Most bucket-style infant car seats only last you until around your child’s first birthday, when your child will likely start approaching the seat’s height limit. The Chicco Fit2 addresses this problem by featuring a convertible infant seat that can switch from an “infant” stage to a “toddler” stage. While tempting, given all of its luxury features, the Chicco Fit2 is pricey. So if you’re on a budget, I’d suggest checking out some other great infant seats. Read on for more details!
Chicco Fit2 Key Features
- Weight limitations:
- 4-35 pounds in the infant position
- 15-35 pounds in the toddler position
- Height limitations: 35 inches, or when child’s head reaches within one inch of the top of the car seat
More on height limitations
A lot of car seat companies boast about their weight limitations, which I think can be misleading. I initially chose an infant seat that had a high weight limit of 35 pounds, thinking I’d be able to use it for a couple of years until my son reached that weight. A mom friend of mine pointed out that kids typically outgrow the height limitations before the weight limitations. When I saw that the height limitation of my son’s seat was 31 inches, and my son was quickly approaching that height even before his first birthday, I felt duped!
It is recommended that you switch your child from an infant bucket seat to a rear-facing convertible seat around their first birthday. Around that time, the top of their head will probably be too close to the top of the car seat. Typically, you want the top of their head to be greater than 1 inch away from the top of the back of the car seat.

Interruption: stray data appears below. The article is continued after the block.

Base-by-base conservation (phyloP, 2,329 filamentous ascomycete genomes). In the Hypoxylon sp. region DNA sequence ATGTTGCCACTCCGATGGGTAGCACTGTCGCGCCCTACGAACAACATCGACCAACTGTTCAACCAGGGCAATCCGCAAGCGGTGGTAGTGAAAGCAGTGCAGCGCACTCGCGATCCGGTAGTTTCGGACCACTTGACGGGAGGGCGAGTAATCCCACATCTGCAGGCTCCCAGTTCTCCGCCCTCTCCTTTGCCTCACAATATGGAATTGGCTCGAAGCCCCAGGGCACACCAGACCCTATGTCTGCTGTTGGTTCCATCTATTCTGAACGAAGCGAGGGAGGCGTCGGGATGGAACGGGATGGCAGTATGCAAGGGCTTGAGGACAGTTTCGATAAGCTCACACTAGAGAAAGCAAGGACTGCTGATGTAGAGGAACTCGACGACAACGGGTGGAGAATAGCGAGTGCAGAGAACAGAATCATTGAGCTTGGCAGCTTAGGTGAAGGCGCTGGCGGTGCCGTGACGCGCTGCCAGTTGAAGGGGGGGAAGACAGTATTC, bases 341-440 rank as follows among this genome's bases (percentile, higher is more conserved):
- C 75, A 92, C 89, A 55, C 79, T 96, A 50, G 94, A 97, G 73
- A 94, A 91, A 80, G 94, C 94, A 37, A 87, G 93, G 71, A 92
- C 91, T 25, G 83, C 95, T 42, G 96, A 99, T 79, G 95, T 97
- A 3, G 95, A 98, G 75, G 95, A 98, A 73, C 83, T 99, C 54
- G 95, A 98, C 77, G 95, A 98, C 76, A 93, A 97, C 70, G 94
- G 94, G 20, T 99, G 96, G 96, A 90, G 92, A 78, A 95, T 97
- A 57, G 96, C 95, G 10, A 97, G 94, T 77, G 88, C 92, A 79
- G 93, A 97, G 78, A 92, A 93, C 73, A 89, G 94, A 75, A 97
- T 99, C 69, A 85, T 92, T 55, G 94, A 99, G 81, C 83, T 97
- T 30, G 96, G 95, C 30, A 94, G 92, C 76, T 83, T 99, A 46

Chicco addresses this height limit issue by making their Fit2 infant seat convertible to a toddler seat, thus increasing the height limit. The height limit for the Fit2 is 35 inches tall, which is about the height of your average 2 year old. That’s why they say it should last you until your child is about 2 years of age, but of course this will differ from kid to kid.
Chicco did this in part to promote keeping kids rear-facing until at least two years of age. The guidelines right now say to keep your child rear-facing until at least 2 years of age, but for as long as possible even after that!
So although it’s great that you’ll get more use out of this car seat, I think many people may still opt for a convertible seat down the line. That way you can keep your child rear-facing longer since a convertible seat has higher limitations than the Chicco Fit2 for rear-facing.
The Chicco Fit2 not only has a convertible base, but it’s super easy to use, too! You simply lift a lever on the car seat base to convert the base from infant to toddler position. Toddler stage is for when your little one starts to crawl or walk – essentially when they have better muscle control.
Bubble level indicator
A bubble level indicator is a must for me on car seats. It may seem like such a minor feature, but having used both a bubble indicator and the basic line indicator, the bubble indicator is so much more accurate. Some car seats just have a printed horizontal line on them that you have to eyeball to get level with the ground. This doesn’t cut it for me. There’s too much human error involved. Car seat level is such an important factor in car seat installation, I think it’s important to opt for a seat with the bubble level.
Supercinch is Chicco’s easy-to-install feature. When installing a car seat base, you need to tighten the LATCH straps so that the base doesn’t move from side to side. This can be extremely difficult on some car seat base models.
Supercinch does a lot of the tightening for you, so you don’t have to pull on the LATCH straps so hard that you pull a muscle too!
As your child grows, you need to adjust the harness height level accordingly. A no-rethread harness means that you don’t have to unthread the harness straps and rethread them back through in order to adjust the harness strap level. Ultimately, this removes the potential for human error from the process, so it’s a great feature to have.
7 position headrest